Visited by these precious moments from times past, you could never truly be alone. These are phantoms reconstituted of vapor and web, flake and crumb, no longer content merely to coat your appliances passively. Now they will move and kick, and, if you dangle your hand over the edge of the bed, you may find, when you wake, a pair of dental crescents pressed into the meat of your palm.

I lean in close to the appendage on my bathroom wall, and for just a second consider licking it off. Eating the dried brown limb doesn’t seem an unreasonable notion. What a loss it might be otherwise, and a moral defeat! And what more responsible tribute than ingestion can there be to something you’ve personally dispatched?

Instead I direct a blow at it, and it drops at last, falling neatly into the envelope I hold beneath it. I’ll address it to my parole officer over breakfast in the diner across the way as I watch the flames leaping from the motel roof.

That will be something to remember.


entry_163“What are you doing?”

“Just flashing my brake lights.” The car on my ass eases off, its headlights retreating in the darkness, but flashes me a warning. No one likes having to abide another’s will.


“To let them know to back off.” I’m keeping an eye on them in the rearview. I wonder if it occurs to them that the discussion I’d been having with my friend has stopped; that now our focus is exclusively on them, like a compass needle planted on North.

“Oh,” says my friend. “Well it’s probably safer to just pull over.”

I shrug in the darkness. “They backed off.”

“Because you never know. It can be dangerous.”

“It’s dangerous for me if I have to stop. Anyway, I didn’t apply my brakes, I just tapped the light.” The car behind us isn’t as close as it was, but it’s creeping up again. Maybe they think fire doesn’t burn twice. Or perhaps they slowed down for a moment so they could get their gun, and now they’re closing to finish the deal.

“Okay,” she says, not liking my tactic. “I just usually pull over.” She’s not wrong, but… I have to admit to getting some satisfaction in not being as passive. Maybe it’s not always good enough to forgive someone for failing to meet my high standards. Maybe a demonstration is worth some risk.

I rationalize. “I mean, for example, if an animal were to run into the road and I had to stop, and then they came along and hit me from behind….”

“Well yeah.”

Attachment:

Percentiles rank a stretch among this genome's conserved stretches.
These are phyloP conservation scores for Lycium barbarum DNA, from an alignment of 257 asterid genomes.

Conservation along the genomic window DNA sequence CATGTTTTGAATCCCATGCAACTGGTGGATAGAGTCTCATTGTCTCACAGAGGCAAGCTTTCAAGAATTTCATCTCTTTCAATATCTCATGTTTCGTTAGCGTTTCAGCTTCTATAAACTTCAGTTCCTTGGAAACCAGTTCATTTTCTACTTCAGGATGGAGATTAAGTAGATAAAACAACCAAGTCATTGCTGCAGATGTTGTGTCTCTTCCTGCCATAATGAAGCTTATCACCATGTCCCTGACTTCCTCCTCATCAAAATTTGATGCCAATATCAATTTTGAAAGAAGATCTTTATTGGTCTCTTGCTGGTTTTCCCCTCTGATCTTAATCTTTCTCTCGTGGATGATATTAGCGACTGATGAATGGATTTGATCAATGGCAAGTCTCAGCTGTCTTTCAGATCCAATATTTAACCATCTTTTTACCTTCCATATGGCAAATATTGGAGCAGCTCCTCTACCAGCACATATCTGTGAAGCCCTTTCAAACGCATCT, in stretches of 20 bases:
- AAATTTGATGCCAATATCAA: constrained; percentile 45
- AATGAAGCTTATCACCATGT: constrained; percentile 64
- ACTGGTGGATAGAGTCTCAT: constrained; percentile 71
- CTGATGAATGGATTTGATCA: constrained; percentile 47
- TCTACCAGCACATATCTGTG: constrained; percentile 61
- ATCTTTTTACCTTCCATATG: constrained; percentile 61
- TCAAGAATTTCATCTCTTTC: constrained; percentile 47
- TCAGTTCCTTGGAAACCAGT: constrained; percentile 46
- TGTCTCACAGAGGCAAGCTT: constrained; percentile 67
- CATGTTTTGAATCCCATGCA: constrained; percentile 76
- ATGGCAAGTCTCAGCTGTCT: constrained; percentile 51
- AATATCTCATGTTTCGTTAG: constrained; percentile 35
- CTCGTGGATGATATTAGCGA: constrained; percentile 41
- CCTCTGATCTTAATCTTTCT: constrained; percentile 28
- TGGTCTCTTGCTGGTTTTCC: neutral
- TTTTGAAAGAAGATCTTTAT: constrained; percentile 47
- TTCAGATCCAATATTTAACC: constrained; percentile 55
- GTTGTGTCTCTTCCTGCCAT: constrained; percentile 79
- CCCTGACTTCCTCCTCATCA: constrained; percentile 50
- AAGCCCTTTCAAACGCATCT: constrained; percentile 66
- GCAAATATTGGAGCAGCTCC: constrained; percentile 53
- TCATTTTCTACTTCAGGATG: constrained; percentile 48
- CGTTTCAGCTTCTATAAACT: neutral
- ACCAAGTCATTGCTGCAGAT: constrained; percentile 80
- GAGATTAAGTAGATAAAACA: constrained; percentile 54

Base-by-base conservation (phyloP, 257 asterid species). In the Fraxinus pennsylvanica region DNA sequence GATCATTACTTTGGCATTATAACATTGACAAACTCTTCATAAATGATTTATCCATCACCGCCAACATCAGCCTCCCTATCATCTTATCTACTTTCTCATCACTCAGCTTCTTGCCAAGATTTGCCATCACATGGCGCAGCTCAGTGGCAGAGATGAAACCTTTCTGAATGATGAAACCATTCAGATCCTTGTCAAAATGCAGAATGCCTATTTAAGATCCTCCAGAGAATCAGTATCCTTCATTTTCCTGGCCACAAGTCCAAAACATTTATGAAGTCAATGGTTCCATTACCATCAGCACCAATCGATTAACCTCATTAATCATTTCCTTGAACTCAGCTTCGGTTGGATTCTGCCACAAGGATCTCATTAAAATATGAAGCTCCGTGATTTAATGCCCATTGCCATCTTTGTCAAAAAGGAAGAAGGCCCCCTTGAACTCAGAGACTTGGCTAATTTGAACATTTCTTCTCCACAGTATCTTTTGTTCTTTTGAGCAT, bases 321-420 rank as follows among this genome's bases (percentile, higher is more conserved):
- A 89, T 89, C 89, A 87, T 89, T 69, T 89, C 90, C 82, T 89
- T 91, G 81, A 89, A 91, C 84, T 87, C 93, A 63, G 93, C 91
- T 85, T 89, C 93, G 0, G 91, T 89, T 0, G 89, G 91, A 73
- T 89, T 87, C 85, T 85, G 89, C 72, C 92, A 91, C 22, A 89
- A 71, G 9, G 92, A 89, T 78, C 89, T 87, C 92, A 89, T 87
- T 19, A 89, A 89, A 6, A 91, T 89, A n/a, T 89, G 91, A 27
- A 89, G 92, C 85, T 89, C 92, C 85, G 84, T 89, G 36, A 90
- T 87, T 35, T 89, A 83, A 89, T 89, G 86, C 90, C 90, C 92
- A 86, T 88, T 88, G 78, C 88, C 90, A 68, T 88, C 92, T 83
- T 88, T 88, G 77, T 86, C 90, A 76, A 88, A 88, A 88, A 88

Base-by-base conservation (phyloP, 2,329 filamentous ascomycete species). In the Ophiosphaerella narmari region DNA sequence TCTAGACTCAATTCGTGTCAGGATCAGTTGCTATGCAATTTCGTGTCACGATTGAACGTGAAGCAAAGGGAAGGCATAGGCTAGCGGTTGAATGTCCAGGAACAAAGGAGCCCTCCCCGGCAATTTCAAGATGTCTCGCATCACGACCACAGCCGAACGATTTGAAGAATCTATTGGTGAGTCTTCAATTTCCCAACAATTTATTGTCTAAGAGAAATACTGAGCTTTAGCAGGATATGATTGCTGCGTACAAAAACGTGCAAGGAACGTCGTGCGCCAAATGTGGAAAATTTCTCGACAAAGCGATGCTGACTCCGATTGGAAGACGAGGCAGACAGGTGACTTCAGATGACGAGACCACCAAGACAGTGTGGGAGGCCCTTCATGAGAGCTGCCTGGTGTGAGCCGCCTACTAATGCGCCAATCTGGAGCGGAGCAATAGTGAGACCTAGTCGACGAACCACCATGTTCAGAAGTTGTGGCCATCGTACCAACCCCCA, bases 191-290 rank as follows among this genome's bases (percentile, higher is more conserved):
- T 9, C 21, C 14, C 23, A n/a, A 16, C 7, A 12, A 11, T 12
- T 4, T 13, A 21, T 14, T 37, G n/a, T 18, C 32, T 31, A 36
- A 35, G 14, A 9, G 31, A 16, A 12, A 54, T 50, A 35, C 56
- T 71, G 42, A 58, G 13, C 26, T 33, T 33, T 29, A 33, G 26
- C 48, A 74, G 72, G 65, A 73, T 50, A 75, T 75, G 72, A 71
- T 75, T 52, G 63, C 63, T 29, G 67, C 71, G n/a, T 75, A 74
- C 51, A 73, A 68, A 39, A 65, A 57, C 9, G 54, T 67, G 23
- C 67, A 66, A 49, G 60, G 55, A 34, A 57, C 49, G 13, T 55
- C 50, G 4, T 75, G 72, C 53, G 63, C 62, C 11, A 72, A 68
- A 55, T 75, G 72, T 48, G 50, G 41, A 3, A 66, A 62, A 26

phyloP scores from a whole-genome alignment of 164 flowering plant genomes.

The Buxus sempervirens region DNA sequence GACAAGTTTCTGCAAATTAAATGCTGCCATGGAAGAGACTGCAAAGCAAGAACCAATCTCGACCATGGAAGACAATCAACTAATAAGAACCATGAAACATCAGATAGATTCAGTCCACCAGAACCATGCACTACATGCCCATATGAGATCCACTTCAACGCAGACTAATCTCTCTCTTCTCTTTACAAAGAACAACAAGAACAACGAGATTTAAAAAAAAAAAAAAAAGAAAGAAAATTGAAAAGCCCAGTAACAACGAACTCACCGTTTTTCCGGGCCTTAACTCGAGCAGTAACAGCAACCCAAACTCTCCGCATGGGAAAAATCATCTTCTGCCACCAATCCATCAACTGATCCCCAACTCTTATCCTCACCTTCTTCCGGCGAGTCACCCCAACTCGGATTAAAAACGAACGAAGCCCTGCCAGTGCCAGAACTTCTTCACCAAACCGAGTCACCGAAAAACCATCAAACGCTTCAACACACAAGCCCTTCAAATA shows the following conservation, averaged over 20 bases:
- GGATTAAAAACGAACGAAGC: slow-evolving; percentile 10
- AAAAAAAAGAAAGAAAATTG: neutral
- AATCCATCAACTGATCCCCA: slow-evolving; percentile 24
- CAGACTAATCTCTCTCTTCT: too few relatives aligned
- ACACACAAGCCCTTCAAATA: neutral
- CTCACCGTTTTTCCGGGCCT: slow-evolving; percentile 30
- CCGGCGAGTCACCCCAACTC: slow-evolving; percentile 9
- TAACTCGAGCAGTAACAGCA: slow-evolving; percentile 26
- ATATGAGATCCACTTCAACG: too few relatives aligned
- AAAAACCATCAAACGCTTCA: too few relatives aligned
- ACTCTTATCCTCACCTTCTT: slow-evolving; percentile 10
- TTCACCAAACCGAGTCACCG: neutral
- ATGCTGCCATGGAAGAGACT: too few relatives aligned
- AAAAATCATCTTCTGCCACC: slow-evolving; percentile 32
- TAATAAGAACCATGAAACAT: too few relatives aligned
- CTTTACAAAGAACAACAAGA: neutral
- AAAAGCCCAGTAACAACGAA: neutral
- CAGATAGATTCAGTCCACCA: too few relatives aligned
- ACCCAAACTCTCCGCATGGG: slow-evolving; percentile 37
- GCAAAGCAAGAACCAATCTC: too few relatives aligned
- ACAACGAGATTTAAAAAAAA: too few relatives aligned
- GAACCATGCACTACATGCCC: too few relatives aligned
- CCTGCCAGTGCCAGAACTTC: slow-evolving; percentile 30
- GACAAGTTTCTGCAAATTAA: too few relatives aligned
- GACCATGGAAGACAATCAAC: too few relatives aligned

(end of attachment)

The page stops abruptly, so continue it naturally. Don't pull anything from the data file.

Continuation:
Two green pinpricks bob out from the high grass on the shoulder, and as we approach, a meaty possum waddles into the road in front of us.

“Oh, whoa!” she exclaims.

I have to mash the brakes and swerve to avoid the animal, and the car behind us comes to within a few feet of my bumper. The possum looks up at us with lethargic eyes, then thoughtfully turns about and retreats.

“Told you,” I say under my breath, less to her than to the driver behind us.

“That was weird,” she says as I straighten us back out and continue down the windy road. “I’ve never seen an animal on this road before.” She’s checking her mirror. “Did they hit it?”

“No,” I say.

After a moment I add, “You know… I can make things happen just by thinking about them.”

“I know,” she says.


“You’re here for the eleven o’clock interview?” she asks.

“That sounds about right,” I say, feeling lost. “Since I can’t seem to find my desk.” The receptionist squints a smile and makes a single-note hum, which I find unsettling. This musical acknowledgement isn’t new to me, in fact I’m quite familiar with the practice. Nicole from my office does the exact same thing–that curious tonal response, “Mm!” Thing is, it’s always been endearing when Nicole does it because it’s hers. Now, with this girl pulling the same schtick?

She’s caught me off guard, but once I’ve made the realization it’s obvious. Suspicion eclipses any sense of rapport. I have half a mind to call her on her infringement. “Nice hum you have there,” I could say. “Zat something you just came up with all on your own?” Then, like lightning, I grab her mouse and sprint back out the front door.

As the receptionist sends off an instant message, I study her profile. Amazing: she looks like Nicole, too, except that her cheekbones are shallower. Her hair is a touch lighter too, with a kinkier curl, and her eye color is all wrong. If I didn’t know Nicole I wouldn’t even recognize the inconsistencies, but there they are.

The thing that sticks in my craw is that there’s a Nicole-like person doing Nicole-like things, and everyone around her will just assume that she’s the original, when in plain fact this is a myth, and an easily dispelled one at that. Anyone who saw them side by side would understand that this receptionist entity is nothing more than a hastily-cobbled together knock-off; a puppet drone blandly mirroring the real deal.

Still, this receptionist, the impostor, sends me to the couch to wait for my appointment.

“Hey, Chet, howzit going?” she says moments later. I look up and see Chet easing on over to Nicole’s doppelganger. Chet’s just like our lead programmer Erskine, it turns out. He even saunters the same way, in spite of being pigeon-toed. Same floppy ears though, same steam shovel jaw. Chet’s the laid-back guy with a slow sense of humor, and that one sideways tooth. Only he’s duller than Erskine, like the mold got gummy after the first pressing. Secretly I hate them both for blatantly perpetuating this deception.

“Hey, Michele,” he says, and I can’t help but snort. Michele, is it? They both glance over at me for a moment, but I make like I’m working some gristle out from between my molars with my pinky, and they avert their eyes.

When I look back at them, Chet is leaning over Michelle’s desk and planting a peck on Michele’s cheek. Wait, so Chet and Nicole are an item? Michele, I mean. Chet’s obviously unaware that Erskine is gay. See, and that’s the show-stopper. If you’re going to impersonate someone then you can at least strive for accuracy.